Miaomiao_FunWithColors_AppStore_Logo_MarkMediaCorpMark Media‘s Fun with Colors is a delightful new app that teaches beginning Chinese, and reversely can teach English to preschoolers whose birth language is Chinese. Mark Media is a company that is committed to making the world a little more accessible, by sharing culture, storytelling, and technology. Based in Toronto, they have received numerous awards, and now have a TV series with the preschool character, Miaomiao that airs on New Tang Dynasty Television in Canada. Check out their website for more information and view their incredible array of off-screen worksheets for teaching Chinese here.

Fun with Colors is the third app in the Miaomiao series. It covers 30 vocabulary words through 6 color scenes using unique playing environments filled with items such as musical instruments, food, etc. Kids not only learn the name of the color in Chinese but also about common items within a preschooler’s environment. The focus is on learning through active
exploration. Language development is modeled after the natural flow and sequence of language acquisition rather than in a rote manner. I love how the app allows kids time to process the material and the time to respond to the speaker. The “Grownups” section is excellent and supplies parents pages filled with tips on the educational content. Their tip section was like reading a preschool non-fiction book in itself. It describes not only the colors and their traditional Chinese meanings, but also gives facts on the creatures from the sea on the coloring pages. Graphics are adorable, and the music can be turned off for more sensory sensitive kids in the settings section under “Grownups” in the upper right-hand corner of the homepage. Also located on the homepage is a vocabulary sheet with interactive features to review or explore words and access to additional coloring pages that present additional colors spoken in both English and Chinese.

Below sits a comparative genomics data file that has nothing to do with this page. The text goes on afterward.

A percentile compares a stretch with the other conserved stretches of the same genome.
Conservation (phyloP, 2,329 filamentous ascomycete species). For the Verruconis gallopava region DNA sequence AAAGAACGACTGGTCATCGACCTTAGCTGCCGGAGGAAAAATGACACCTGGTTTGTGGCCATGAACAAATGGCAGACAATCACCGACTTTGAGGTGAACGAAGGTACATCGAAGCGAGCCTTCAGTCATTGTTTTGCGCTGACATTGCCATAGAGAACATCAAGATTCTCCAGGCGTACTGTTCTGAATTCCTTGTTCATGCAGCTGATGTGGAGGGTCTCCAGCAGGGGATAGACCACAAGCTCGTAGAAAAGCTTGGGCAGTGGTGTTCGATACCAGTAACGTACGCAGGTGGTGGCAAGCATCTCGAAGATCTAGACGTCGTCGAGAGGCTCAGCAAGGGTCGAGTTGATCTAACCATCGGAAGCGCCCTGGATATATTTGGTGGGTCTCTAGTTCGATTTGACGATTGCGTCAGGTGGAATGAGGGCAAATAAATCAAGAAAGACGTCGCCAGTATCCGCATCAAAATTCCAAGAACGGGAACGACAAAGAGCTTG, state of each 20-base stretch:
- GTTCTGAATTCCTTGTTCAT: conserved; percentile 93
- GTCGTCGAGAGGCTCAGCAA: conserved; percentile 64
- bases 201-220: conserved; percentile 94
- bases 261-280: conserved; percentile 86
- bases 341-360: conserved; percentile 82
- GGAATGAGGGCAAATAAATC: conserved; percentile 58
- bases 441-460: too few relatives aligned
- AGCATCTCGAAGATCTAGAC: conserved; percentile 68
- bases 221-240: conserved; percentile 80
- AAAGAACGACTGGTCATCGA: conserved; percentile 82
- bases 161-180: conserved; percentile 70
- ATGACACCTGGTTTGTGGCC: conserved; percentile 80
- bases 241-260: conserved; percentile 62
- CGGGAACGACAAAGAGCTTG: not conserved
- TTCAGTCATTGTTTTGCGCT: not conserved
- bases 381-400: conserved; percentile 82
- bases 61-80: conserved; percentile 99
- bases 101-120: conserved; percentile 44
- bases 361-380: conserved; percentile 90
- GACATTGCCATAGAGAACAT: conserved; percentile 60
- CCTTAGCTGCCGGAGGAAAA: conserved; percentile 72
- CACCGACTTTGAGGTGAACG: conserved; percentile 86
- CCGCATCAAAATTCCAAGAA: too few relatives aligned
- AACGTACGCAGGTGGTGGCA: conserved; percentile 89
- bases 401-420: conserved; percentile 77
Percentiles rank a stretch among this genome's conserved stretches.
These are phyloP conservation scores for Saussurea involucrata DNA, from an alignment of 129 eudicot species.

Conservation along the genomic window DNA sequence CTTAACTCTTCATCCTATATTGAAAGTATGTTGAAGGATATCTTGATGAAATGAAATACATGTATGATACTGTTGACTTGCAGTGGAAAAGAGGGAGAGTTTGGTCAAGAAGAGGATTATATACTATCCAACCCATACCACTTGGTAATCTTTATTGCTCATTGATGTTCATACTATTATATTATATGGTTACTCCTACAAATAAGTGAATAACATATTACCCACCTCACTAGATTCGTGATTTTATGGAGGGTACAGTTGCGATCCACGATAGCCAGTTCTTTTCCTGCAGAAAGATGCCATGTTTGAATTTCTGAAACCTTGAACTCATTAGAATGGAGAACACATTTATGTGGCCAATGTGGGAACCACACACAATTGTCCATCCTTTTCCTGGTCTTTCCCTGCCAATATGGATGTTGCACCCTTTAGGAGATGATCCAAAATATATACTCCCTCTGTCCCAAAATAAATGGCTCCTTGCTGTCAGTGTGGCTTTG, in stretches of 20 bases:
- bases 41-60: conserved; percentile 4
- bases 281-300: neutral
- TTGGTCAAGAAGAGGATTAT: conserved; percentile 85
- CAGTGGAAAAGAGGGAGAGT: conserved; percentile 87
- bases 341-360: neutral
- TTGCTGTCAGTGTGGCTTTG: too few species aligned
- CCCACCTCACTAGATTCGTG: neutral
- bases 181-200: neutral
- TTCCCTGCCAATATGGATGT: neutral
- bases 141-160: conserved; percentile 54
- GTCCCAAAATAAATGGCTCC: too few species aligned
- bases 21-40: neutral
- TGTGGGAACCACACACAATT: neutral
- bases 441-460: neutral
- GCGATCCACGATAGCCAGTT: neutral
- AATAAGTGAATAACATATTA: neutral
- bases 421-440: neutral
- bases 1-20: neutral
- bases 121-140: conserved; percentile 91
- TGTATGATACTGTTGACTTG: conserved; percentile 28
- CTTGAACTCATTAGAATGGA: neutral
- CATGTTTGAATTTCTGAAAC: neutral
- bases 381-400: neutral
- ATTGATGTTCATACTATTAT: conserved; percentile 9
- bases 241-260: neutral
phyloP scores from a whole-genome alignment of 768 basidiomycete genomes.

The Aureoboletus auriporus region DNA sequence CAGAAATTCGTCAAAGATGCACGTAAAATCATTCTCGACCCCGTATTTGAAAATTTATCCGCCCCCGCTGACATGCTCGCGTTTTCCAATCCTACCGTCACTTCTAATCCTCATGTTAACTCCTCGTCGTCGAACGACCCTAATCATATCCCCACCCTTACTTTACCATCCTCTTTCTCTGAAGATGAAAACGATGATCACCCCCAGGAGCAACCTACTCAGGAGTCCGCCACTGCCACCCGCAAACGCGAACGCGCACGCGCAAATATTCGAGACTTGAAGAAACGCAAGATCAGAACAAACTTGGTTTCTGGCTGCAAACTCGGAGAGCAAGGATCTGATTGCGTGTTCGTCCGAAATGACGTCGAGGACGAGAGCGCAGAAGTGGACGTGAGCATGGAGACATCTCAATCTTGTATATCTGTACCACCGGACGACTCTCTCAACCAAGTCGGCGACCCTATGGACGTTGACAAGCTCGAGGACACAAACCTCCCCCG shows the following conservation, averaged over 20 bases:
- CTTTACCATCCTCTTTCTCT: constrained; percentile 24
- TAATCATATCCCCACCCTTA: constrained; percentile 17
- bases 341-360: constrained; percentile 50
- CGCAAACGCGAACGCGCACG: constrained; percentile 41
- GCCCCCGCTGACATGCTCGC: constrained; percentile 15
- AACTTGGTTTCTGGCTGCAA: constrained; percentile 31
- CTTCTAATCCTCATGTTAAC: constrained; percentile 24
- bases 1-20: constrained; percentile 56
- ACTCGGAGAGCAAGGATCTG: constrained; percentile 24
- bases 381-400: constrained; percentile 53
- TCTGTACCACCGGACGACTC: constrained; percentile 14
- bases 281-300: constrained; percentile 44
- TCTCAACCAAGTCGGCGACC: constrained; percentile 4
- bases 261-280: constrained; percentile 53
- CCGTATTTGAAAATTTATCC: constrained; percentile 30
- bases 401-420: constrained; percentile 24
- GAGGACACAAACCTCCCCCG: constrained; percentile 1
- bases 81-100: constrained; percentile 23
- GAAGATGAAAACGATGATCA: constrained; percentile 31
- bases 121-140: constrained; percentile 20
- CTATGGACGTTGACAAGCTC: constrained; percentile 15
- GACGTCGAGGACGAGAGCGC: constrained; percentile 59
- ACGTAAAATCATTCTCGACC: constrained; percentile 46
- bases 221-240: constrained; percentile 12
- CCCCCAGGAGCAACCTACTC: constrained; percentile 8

Gameplay centers on the adventures of Miaomiao and her dog DouDou, who have ventured under the sea to help them save the lost colors of the fish that live there. Six scenes represent the color palettes: red, orange, yellow, green, blue, and purple, and it is your mission to help each of the fish find their color by tapping on items they’ve requested pertaining to their color. Once all items have been found, you are taken to a page with Miaomiao where she prompts on the pronunciation of the color word. Kids are then given a short quiz matching an object to the given name of its color. A screen comes to life after the quiz is completed with the rescued fish and lots of hotspots to uncover and explore as a reward. This app has just the right amount of challenge for preschoolers, matching attention span and ability to keep one or more items in working memory before responding. Action to be taken is focused on the color and not cluttered with extraneous activity. The app promotes visual attention and attention to detail, listening skills and following directions. What a blessing this is as it shows that the developers know children and the developmental expectations for performance.

Learning other languages also teaches mental flexibility even if it’s only a few words, as discovering different names for things demonstrates alternatives and lateral thinking. Sharing the app with English speaking children could be an empowering experience for a Chinese speaking preschooler, especially one that speaks English as a second language. I would love to see children teaching children about their cultures and heritage. It is one of the earliest ways to teach respect and embrace diversity.

Bravo to Mark Media and we wish them success on this little gem. Fun with Colors is a TWA top pick, and one recommended to check out. This is one company to keep your eye on!



Jo Booth OTR/L has been an Occupational Therapist for over 35 years, and currently practices at EasterSeals of Sepa, Montgomery County Division mainly focusing in Early Intervention. It is an APS (Approved Private School) and home outreach based setting. She has also worked in Adolescent and Adult Rehabilitation. Writing reviews for Teachers With Apps has been a tremendous opportunity and experience to share and learn with others.

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